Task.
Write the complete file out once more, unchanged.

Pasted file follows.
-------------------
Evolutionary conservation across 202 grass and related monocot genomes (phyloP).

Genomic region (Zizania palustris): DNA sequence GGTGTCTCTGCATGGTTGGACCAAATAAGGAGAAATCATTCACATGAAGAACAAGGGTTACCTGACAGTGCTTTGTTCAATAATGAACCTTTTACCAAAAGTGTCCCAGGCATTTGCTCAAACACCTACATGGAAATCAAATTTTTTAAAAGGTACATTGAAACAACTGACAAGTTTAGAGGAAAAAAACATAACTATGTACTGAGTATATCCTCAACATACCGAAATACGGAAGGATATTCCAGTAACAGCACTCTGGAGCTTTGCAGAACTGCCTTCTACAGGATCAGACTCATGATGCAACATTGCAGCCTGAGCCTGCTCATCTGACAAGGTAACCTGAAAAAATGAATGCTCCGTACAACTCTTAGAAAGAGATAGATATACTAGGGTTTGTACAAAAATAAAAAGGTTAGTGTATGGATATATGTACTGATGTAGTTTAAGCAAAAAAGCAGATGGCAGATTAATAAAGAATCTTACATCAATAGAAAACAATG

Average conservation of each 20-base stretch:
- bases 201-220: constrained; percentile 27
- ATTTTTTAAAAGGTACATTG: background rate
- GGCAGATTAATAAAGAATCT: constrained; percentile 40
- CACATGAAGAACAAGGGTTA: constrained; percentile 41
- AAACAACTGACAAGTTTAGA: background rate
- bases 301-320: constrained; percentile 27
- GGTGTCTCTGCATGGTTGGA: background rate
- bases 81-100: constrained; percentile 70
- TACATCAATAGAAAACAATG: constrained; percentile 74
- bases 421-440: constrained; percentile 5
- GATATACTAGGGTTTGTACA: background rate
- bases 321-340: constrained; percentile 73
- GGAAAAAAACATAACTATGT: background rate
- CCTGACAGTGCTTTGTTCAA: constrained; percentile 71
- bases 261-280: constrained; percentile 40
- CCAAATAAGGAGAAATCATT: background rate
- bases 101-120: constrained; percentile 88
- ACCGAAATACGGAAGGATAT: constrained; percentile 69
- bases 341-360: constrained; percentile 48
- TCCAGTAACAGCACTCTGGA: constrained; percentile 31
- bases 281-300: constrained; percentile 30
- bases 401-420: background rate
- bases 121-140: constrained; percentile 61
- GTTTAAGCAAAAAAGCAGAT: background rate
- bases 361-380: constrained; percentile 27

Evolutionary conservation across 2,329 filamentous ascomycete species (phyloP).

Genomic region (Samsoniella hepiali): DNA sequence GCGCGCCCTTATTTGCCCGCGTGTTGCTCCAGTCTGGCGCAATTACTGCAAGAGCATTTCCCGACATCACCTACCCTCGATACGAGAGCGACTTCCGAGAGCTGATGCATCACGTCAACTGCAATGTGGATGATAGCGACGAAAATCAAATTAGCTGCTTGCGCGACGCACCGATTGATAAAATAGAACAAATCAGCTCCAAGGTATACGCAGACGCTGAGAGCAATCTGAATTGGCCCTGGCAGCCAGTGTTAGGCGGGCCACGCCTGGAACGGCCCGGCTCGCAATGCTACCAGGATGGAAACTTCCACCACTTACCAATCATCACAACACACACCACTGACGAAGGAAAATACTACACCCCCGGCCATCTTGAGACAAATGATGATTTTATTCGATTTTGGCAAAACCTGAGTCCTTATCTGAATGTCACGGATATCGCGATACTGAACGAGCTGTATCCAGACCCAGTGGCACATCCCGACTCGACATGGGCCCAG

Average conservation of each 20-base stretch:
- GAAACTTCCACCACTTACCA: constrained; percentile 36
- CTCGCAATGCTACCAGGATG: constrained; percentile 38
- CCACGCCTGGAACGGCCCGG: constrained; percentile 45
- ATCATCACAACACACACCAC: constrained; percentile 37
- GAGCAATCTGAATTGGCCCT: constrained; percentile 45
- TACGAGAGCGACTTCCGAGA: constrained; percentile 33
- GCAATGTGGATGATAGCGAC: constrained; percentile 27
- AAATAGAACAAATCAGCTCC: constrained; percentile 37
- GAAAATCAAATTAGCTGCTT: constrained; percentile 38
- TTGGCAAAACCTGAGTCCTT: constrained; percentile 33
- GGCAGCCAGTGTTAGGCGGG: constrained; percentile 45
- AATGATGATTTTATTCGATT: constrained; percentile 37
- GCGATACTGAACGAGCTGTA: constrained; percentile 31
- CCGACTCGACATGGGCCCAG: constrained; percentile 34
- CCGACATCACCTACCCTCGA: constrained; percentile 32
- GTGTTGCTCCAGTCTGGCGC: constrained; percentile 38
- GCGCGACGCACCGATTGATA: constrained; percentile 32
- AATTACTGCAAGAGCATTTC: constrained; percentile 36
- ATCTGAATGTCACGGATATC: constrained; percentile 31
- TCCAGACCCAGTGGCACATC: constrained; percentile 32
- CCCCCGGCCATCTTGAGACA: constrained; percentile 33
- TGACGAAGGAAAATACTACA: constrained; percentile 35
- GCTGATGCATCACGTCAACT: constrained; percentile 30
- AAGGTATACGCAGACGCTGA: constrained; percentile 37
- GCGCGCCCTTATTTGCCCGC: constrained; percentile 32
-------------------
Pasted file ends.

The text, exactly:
Evolutionary conservation across 202 grass and related monocot genomes (phyloP).

Genomic region (Zizania palustris): DNA sequence GGTGTCTCTGCATGGTTGGACCAAATAAGGAGAAATCATTCACATGAAGAACAAGGGTTACCTGACAGTGCTTTGTTCAATAATGAACCTTTTACCAAAAGTGTCCCAGGCATTTGCTCAAACACCTACATGGAAATCAAATTTTTTAAAAGGTACATTGAAACAACTGACAAGTTTAGAGGAAAAAAACATAACTATGTACTGAGTATATCCTCAACATACCGAAATACGGAAGGATATTCCAGTAACAGCACTCTGGAGCTTTGCAGAACTGCCTTCTACAGGATCAGACTCATGATGCAACATTGCAGCCTGAGCCTGCTCATCTGACAAGGTAACCTGAAAAAATGAATGCTCCGTACAACTCTTAGAAAGAGATAGATATACTAGGGTTTGTACAAAAATAAAAAGGTTAGTGTATGGATATATGTACTGATGTAGTTTAAGCAAAAAAGCAGATGGCAGATTAATAAAGAATCTTACATCAATAGAAAACAATG

Average conservation of each 20-base stretch:
- bases 201-220: constrained; percentile 27
- ATTTTTTAAAAGGTACATTG: background rate
- GGCAGATTAATAAAGAATCT: constrained; percentile 40
- CACATGAAGAACAAGGGTTA: constrained; percentile 41
- AAACAACTGACAAGTTTAGA: background rate
- bases 301-320: constrained; percentile 27
- GGTGTCTCTGCATGGTTGGA: background rate
- bases 81-100: constrained; percentile 70
- TACATCAATAGAAAACAATG: constrained; percentile 74
- bases 421-440: constrained; percentile 5
- GATATACTAGGGTTTGTACA: background rate
- bases 321-340: constrained; percentile 73
- GGAAAAAAACATAACTATGT: background rate
- CCTGACAGTGCTTTGTTCAA: constrained; percentile 71
- bases 261-280: constrained; percentile 40
- CCAAATAAGGAGAAATCATT: background rate
- bases 101-120: constrained; percentile 88
- ACCGAAATACGGAAGGATAT: constrained; percentile 69
- bases 341-360: constrained; percentile 48
- TCCAGTAACAGCACTCTGGA: constrained; percentile 31
- bases 281-300: constrained; percentile 30
- bases 401-420: background rate
- bases 121-140: constrained; percentile 61
- GTTTAAGCAAAAAAGCAGAT: background rate
- bases 361-380: constrained; percentile 27

Evolutionary conservation across 2,329 filamentous ascomycete species (phyloP).

Genomic region (Samsoniella hepiali): DNA sequence GCGCGCCCTTATTTGCCCGCGTGTTGCTCCAGTCTGGCGCAATTACTGCAAGAGCATTTCCCGACATCACCTACCCTCGATACGAGAGCGACTTCCGAGAGCTGATGCATCACGTCAACTGCAATGTGGATGATAGCGACGAAAATCAAATTAGCTGCTTGCGCGACGCACCGATTGATAAAATAGAACAAATCAGCTCCAAGGTATACGCAGACGCTGAGAGCAATCTGAATTGGCCCTGGCAGCCAGTGTTAGGCGGGCCACGCCTGGAACGGCCCGGCTCGCAATGCTACCAGGATGGAAACTTCCACCACTTACCAATCATCACAACACACACCACTGACGAAGGAAAATACTACACCCCCGGCCATCTTGAGACAAATGATGATTTTATTCGATTTTGGCAAAACCTGAGTCCTTATCTGAATGTCACGGATATCGCGATACTGAACGAGCTGTATCCAGACCCAGTGGCACATCCCGACTCGACATGGGCCCAG

Average conservation of each 20-base stretch:
- GAAACTTCCACCACTTACCA: constrained; percentile 36
- CTCGCAATGCTACCAGGATG: constrained; percentile 38
- CCACGCCTGGAACGGCCCGG: constrained; percentile 45
- ATCATCACAACACACACCAC: constrained; percentile 37
- GAGCAATCTGAATTGGCCCT: constrained; percentile 45
- TACGAGAGCGACTTCCGAGA: constrained; percentile 33
- GCAATGTGGATGATAGCGAC: constrained; percentile 27
- AAATAGAACAAATCAGCTCC: constrained; percentile 37
- GAAAATCAAATTAGCTGCTT: constrained; percentile 38
- TTGGCAAAACCTGAGTCCTT: constrained; percentile 33
- GGCAGCCAGTGTTAGGCGGG: constrained; percentile 45
- AATGATGATTTTATTCGATT: constrained; percentile 37
- GCGATACTGAACGAGCTGTA: constrained; percentile 31
- CCGACTCGACATGGGCCCAG: constrained; percentile 34
- CCGACATCACCTACCCTCGA: constrained; percentile 32
- GTGTTGCTCCAGTCTGGCGC: constrained; percentile 38
- GCGCGACGCACCGATTGATA: constrained; percentile 32
- AATTACTGCAAGAGCATTTC: constrained; percentile 36
- ATCTGAATGTCACGGATATC: constrained; percentile 31
- TCCAGACCCAGTGGCACATC: constrained; percentile 32
- CCCCCGGCCATCTTGAGACA: constrained; percentile 33
- TGACGAAGGAAAATACTACA: constrained; percentile 35
- GCTGATGCATCACGTCAACT: constrained; percentile 30
- AAGGTATACGCAGACGCTGA: constrained; percentile 37
- GCGCGCCCTTATTTGCCCGC: constrained; percentile 32